DS: United States — Anti-Dumping Measures on Oil Country Tubular Goods (OCTG) from Mexico
This summary has been prepared by the Secretariat under its own responsibility. The summary is for general information only and is not intended to affect the rights and obligations of Members.
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Summary of the dispute to date
The summary below was up-to-date at
Complaint by Mexico.
On 18 February 2003, Mexico requested consultations with the US as regards several anti-dumping measures imposed by the US on imports of OCTG from Mexico, including the final determinations in some administrative and sunset reviews; and the US authorities’ determination regarding the continuation of the anti-dumping orders. In addition to these measures, Mexico’s request includes a number of laws, regulations and administrative practices (such as “zeroing”) used by the US authorities in the above determinations. Mexico considers that the above anti-dumping measures are incompatible with Articles 1, 2, 3, 6, 11 and 18 of the Anti-Dumping Agreement, Articles VI and X of the GATT 1994 and Article XVI:4 of the WTO Agreement.
On 29 July 2003, Mexico requested the establishment of a panel. At its meeting on 18 August 2003, the DSB deferred the establishment of a panel.
Panel and Appellate Body proceedings
Further to a second request to establish a panel by Mexico, the DSB established a panel at its meeting on 29 August 2003. Argentina, China, the EC, Japan, Chinese Taipei and Venezuela reserved their third-party rights. On 5 September 2003, Canada reserved its third-party rights.
On 11 February 2004, the Panel was composed.
On 16 August 2004, the Chairman of the Panel informed the DSB that it would not be able to complete its work in six months in light of the schedule which was agreed after consultations with the parties, and that the Panel expected to complete its work in March 2005.
On 20 June 2005, the Report of the Panel was circulated to Members. In its report:
- Regarding Mexico’s claims on the legal instruments governing determinations of likelihood of recurrence of dumping, the Panel concluded that USDOC practice in sunset reviews was not a measure properly before it, and therefore declined to rule on that aspect of Mexico’s arguments. The Panel further found that the US Statute and the SAA were not, themselves, inconsistent with Article 11.3 of the Anti-Dumping Agreement, but that the Sunset Policy Bulletin (SPB) as such was inconsistent with Article 11.3.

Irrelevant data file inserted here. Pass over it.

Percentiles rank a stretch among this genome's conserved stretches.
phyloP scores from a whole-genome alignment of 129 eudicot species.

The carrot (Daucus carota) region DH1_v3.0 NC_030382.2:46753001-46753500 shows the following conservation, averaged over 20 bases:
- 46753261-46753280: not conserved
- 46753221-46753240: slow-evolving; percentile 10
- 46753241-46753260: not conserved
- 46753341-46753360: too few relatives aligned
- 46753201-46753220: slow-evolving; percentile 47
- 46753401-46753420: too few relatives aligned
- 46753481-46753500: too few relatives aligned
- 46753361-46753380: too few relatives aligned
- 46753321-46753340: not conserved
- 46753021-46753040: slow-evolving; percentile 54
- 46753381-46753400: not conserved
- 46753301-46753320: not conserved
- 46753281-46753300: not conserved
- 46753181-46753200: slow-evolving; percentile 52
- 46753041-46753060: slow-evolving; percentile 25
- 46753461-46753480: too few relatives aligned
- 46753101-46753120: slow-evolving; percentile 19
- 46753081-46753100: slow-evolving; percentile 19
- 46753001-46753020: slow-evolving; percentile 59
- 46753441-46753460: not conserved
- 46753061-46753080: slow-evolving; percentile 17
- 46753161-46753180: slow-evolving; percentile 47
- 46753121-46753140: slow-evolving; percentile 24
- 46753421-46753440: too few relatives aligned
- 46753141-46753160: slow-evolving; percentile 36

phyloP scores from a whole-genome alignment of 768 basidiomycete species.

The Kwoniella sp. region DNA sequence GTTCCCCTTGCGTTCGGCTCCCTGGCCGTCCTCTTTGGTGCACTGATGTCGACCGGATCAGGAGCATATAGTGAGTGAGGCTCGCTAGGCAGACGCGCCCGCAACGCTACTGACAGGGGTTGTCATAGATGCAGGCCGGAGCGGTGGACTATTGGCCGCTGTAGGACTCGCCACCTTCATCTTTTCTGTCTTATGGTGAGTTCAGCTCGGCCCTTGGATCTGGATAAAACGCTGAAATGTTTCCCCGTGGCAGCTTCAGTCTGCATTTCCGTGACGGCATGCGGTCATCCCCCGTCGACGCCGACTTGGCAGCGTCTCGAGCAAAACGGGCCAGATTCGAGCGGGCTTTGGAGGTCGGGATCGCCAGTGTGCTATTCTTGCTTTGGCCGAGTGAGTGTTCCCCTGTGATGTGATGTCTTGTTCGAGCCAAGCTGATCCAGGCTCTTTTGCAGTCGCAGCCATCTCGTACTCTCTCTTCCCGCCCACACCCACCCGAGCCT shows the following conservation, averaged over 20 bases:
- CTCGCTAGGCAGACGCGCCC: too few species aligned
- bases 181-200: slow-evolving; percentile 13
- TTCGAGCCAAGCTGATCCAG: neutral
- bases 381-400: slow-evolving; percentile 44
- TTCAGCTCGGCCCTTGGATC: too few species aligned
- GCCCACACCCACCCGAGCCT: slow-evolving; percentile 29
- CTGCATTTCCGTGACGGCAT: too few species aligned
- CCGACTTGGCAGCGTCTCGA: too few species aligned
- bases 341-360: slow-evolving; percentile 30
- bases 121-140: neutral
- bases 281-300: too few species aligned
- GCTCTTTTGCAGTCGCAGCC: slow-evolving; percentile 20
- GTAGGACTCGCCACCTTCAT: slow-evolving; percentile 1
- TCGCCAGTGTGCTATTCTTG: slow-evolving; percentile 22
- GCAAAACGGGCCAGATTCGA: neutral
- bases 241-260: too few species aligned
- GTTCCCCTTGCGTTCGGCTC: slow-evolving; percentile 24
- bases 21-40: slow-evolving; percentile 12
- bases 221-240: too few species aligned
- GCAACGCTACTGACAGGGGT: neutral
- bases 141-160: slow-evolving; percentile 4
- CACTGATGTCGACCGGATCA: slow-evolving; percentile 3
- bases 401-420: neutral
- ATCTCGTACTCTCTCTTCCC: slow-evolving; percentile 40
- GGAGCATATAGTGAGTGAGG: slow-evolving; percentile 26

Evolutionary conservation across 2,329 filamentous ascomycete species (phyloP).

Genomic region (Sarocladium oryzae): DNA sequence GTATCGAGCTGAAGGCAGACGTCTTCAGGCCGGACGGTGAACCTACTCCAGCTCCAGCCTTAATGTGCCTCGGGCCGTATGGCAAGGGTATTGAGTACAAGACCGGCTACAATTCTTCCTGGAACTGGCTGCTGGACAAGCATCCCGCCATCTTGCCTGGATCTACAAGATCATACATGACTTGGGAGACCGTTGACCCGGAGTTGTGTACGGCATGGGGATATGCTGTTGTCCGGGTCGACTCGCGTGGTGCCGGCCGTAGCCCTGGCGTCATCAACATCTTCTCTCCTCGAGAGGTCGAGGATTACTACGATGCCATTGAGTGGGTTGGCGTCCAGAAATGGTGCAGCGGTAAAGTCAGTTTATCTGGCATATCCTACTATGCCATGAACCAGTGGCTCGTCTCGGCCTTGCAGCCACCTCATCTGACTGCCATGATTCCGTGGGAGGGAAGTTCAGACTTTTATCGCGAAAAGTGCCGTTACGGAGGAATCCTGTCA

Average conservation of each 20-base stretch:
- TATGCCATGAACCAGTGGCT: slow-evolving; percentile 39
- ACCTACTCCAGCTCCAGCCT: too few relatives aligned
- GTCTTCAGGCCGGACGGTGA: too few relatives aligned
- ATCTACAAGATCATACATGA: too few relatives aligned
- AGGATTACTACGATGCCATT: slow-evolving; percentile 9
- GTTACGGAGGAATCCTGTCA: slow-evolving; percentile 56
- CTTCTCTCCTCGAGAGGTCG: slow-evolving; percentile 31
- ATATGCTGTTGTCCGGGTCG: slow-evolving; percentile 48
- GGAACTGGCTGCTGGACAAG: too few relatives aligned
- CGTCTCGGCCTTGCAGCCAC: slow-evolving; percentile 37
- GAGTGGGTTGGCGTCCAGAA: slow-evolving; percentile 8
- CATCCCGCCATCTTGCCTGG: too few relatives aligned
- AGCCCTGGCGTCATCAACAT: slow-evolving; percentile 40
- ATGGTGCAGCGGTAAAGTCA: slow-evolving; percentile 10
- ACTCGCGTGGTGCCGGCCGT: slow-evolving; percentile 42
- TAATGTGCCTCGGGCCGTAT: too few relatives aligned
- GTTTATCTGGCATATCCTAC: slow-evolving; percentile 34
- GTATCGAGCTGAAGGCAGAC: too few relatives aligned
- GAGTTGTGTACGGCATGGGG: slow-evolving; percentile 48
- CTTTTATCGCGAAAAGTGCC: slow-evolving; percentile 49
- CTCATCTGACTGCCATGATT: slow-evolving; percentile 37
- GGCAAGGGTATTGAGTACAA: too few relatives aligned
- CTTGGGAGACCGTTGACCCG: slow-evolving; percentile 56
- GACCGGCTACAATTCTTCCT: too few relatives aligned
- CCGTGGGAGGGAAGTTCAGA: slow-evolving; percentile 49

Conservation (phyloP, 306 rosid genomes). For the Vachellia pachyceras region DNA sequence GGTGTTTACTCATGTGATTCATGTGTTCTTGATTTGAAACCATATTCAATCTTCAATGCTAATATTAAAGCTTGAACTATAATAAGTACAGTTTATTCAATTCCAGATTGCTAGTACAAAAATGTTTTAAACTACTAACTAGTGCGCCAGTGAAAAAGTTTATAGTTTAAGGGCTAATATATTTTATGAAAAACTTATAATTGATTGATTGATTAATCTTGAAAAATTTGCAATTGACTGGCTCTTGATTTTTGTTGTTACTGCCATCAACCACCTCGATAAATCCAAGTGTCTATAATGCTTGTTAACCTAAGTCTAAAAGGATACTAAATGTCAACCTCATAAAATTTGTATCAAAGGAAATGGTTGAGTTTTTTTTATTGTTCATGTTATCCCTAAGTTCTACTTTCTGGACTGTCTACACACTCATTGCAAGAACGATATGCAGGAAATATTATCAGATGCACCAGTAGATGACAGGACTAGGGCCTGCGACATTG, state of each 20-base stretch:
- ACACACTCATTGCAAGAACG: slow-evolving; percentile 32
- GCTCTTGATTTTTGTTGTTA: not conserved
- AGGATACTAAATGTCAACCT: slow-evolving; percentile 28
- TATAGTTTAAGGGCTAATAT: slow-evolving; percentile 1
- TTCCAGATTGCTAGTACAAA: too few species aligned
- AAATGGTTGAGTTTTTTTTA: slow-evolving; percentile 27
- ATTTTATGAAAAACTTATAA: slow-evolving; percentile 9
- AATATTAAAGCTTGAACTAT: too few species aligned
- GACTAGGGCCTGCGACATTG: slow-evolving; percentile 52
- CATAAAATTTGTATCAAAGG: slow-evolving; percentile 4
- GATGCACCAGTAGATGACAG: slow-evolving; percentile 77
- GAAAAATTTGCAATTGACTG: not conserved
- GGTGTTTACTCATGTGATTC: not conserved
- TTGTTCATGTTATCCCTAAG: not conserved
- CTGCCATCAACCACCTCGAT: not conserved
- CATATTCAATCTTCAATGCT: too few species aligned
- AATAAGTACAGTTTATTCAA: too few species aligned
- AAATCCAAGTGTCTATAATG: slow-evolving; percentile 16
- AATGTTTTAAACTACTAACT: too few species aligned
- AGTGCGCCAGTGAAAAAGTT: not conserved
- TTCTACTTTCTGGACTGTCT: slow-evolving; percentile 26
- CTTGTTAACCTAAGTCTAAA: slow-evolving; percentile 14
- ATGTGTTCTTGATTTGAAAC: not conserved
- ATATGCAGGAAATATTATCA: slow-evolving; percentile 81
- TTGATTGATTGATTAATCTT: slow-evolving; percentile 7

- Regarding Mexico’s claims on the USDOC determination of likelihood of recurrence of dumping, the Panel found that USDOC had made its determination of likelihood of continuation or recurrence of dumping exclusively on the basis of a decline in import volumes, and failed to consider potentially relevant evidence. Therefore, the Panel ruled that the sunset determination was not consistent with Article 11.3.
- The Panel also found that the USITC did not act inconsistently with Article 11.3 in concluding that expiry of the anti-dumping measure on OCTG from Mexico would be likely to lead to continuation or recurrence of injury, and that the USDOC did not act inconsistently with Article 11.2 in determining not to terminate the anti-dumping measure with respect to two Mexican exporters based on their specific circumstances. The Panel also concluded that certain provisions cited by Mexico are not applicable to reviews, and in addition it did not need to rule on a number of dependent and consequential claims.